Gov. Roy Cooper has repeatedly said the state isn’t doing enough to provide teachers with the supplies they need.
Classroom equipment and supply funding has fallen by tens of millions of dollars over the past decade and, in response, Cooper has pushed legislative leaders for more funding and even held his own school supply drive.
Republicans hold a supermajority in the North Carolina legislature and recently passed their budget plan mostly without the help of Democrats.
Since then, Democrats have criticized Republicans for what they see as “pork” in the budget. Cooper made one such attack on May 30, when he tweeted a graphic that reads:
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“One legislative Republican’s district gets almost all the school supply funding.”
The tweet prompted a rebuke from Republicans, including state Rep. Chuck McGrady.
“Shame on you Governor Cooper, for telling a lie,” McGrady tweeted. “One can be critical of the directed allocation of school supplies to one school district, but every school system is getting money for supplies; there is no cut in funding of school supplies.”
The state is the top source of funding for school districts across the state, but they also get money from the federal and state government.
PolitiFact reached out to Cooper’s office, since it seemed unlikely that only one out of 170 legislative districts would receive money for school supplies.
Base vs. new funding
Sadie Weiner, Cooper’s communications director, highlighted in an email a key distinction that’s not included in the tweet: It’s referring to new, additional funding — not the base budget for all school districts in the state.
“That tweet is talking about new school supply funding in the 2018-19 budget. Republicans will argue that their budget has $47 million for school supplies and instructional equipment. That is routine funding in the base budget, it is not new funding, and the Governor’s recommended budget includes the same $47 million,” she wrote.
“The Governor included $15 million in new funding that would go directly to teachers in the form of a school supply stipend,” Weiner continued. ”That money would go to all state-funded teachers, not just those in a single district as the Republican budget has done.”
She referred to Senate District 41, represented by Cornelius Republican Jeff Tarte, who faces a competitive re-election race in November. The budget includes $200,000 for DonorsChoose.org, a New York-based nonprofit. The bill instructed the group to use the money on supplies for teachers in certain schools within Charlotte-Mecklenburg Schools — all within Tarte’s district.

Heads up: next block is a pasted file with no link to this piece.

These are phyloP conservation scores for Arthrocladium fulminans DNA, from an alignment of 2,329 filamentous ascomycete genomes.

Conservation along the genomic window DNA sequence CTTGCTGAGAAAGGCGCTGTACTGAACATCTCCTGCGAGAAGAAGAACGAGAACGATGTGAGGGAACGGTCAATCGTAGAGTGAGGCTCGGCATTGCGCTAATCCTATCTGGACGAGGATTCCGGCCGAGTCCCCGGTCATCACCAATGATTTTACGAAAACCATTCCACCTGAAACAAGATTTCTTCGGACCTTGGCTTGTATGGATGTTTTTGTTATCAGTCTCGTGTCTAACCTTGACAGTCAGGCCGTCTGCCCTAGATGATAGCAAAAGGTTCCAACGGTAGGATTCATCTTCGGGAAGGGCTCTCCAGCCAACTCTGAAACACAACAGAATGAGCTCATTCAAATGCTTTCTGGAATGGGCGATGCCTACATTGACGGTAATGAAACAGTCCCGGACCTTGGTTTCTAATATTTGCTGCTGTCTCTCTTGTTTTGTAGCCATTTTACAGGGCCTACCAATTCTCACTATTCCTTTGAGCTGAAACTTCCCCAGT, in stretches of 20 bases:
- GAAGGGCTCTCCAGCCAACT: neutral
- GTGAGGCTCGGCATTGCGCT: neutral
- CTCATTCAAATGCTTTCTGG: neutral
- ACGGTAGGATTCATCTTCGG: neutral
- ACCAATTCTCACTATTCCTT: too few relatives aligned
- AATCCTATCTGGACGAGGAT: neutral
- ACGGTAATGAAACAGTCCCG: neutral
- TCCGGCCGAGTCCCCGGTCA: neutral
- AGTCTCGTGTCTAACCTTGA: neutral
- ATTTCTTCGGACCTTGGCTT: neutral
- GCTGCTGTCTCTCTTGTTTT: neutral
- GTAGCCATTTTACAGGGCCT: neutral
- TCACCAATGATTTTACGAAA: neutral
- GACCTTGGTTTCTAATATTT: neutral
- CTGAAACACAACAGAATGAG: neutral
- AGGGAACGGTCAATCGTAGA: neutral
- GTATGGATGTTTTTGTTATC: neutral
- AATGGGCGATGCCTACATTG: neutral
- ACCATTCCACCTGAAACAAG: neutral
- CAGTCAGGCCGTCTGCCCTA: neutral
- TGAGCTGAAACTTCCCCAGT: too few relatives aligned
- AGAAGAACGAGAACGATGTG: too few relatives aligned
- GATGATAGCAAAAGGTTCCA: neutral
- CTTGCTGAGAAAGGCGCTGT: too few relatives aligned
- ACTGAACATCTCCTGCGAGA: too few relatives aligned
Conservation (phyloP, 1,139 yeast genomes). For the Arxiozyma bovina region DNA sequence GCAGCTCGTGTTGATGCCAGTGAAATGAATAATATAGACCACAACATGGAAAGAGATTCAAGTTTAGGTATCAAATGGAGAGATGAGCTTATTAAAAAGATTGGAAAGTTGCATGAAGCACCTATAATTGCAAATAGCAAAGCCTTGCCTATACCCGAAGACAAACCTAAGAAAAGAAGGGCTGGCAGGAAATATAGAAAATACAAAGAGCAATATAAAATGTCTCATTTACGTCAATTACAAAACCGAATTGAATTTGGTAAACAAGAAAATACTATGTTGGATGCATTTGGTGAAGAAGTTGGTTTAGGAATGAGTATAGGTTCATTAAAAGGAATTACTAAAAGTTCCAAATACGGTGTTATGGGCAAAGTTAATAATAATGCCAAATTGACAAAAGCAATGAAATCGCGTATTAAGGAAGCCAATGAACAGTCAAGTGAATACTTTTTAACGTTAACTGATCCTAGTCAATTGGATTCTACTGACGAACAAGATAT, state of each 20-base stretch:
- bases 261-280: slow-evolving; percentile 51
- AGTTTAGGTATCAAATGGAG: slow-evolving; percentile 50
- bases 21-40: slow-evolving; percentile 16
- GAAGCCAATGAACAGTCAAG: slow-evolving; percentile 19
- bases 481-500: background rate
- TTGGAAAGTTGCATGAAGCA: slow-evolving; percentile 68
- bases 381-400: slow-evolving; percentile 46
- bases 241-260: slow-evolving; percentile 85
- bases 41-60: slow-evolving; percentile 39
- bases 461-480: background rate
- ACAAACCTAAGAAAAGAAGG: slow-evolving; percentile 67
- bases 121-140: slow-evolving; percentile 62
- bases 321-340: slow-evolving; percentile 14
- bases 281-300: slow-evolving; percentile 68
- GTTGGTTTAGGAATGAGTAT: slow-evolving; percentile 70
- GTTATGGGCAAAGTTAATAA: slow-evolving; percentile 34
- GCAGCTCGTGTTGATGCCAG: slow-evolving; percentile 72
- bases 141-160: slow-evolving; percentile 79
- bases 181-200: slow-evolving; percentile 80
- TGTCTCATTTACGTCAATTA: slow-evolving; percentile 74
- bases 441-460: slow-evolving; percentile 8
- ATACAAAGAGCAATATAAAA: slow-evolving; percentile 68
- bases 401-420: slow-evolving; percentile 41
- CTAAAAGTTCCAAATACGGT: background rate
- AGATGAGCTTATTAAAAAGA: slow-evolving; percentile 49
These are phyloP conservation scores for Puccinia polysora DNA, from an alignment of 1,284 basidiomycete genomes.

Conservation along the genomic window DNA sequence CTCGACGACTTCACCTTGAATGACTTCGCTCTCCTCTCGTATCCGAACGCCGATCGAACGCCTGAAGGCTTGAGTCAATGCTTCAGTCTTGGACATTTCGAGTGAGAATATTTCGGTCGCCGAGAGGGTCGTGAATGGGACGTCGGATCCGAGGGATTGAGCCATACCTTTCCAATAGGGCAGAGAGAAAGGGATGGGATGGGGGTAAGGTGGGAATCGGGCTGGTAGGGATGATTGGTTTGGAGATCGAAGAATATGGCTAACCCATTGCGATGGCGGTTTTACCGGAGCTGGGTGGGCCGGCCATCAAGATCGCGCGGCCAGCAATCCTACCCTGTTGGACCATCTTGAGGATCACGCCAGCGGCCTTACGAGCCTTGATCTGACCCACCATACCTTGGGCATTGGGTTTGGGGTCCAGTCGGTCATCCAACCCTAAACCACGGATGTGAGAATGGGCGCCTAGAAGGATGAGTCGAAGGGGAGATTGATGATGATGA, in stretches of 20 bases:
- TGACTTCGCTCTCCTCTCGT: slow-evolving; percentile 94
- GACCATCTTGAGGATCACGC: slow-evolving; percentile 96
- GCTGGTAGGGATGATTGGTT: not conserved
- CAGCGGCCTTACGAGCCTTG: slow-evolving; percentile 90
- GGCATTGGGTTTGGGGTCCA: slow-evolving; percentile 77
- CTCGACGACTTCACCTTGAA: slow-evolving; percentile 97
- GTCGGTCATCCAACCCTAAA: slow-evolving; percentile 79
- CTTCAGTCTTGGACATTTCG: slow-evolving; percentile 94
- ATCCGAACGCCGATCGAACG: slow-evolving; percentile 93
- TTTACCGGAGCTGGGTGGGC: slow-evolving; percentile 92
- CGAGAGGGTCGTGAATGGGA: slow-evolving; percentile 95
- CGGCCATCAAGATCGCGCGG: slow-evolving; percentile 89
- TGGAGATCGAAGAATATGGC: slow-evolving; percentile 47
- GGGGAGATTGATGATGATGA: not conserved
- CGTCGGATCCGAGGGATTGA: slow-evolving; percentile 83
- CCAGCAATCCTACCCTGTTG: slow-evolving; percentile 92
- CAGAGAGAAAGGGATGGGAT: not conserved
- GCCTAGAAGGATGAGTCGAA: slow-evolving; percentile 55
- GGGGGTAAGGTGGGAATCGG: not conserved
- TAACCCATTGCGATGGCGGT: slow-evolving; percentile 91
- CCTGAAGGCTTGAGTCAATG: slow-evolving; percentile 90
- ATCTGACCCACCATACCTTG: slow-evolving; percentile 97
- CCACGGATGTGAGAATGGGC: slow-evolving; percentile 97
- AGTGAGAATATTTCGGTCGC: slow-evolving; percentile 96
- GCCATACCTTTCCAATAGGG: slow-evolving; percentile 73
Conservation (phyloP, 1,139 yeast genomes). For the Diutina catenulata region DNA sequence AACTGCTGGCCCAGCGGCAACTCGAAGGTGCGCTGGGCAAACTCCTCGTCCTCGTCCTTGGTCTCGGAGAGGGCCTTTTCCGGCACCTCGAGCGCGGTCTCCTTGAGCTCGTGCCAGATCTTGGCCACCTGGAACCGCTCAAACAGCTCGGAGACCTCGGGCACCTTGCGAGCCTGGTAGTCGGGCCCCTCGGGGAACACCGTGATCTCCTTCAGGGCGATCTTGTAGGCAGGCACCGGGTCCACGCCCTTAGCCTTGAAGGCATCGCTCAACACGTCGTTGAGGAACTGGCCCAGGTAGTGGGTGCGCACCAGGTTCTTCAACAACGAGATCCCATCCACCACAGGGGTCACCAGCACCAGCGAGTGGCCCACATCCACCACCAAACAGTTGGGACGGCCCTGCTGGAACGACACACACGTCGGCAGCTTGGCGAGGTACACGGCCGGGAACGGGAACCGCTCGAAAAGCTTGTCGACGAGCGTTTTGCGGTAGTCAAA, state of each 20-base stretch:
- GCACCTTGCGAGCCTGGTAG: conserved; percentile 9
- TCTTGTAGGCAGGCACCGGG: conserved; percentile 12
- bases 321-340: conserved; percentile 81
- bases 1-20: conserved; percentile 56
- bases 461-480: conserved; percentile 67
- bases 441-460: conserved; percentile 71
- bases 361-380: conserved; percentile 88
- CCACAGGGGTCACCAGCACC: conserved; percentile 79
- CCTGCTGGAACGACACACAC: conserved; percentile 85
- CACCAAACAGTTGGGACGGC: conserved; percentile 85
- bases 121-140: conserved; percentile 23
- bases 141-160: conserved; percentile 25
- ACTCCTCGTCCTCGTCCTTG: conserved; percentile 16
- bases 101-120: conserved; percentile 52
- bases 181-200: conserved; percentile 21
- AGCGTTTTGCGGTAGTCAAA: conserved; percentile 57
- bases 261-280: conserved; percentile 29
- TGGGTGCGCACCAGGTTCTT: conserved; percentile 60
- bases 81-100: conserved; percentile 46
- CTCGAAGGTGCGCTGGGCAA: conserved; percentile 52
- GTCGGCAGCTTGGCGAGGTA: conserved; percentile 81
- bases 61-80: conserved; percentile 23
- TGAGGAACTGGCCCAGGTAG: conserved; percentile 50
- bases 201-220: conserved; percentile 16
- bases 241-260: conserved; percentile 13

Donors Choose declined the money, saying the grant didn’t provide “equitable” funding across the state. The Charlotte Observer posted a story about the group’s decision less than an hour after Cooper posted the tweet.
While Cooper's tweet doesn't differentiate between base and new school supply funding, Weiner noted that Cooper was more specific in his press conference on Wednesday.
The budget, he said, "falls short on textbooks and digital learning, offers new schools supply money only to a few in-tech schools."
Other supply funding
Jonathan Sink, an aide to House Speaker Tim Moore, said in an email that the budget provides five new grants for classroom supplies, materials and equipment. In addition to DonorsChoose, the following groups get money:
· Franklin County Education Foundation: $60,000 to support grants for supplies to teachers in Franklin County Schools
· Town of Holly Springs: $50,000 to support four programs, one of which is the Teacher Classroom Supply Program
· Cary Chamber of Commerce: $25,000 to support a Cary Teacher Classroom Supply Program
· Robeson County Career Center: $7,500 for purchase of classroom equipment at the Robeson County Career Center in the Public Schools of Robeson County.
Cooper tweeted: “One legislative Republican’s district gets almost all the school supply funding.” Cooper has a point that budget writers designated a large portion of new school supply funding to schools in one Republican legislator’s district.
But his tweet lacks important context, giving the impression that school districts might go without new school supplies this year — which isn’t true. We rate this claim Mostly False.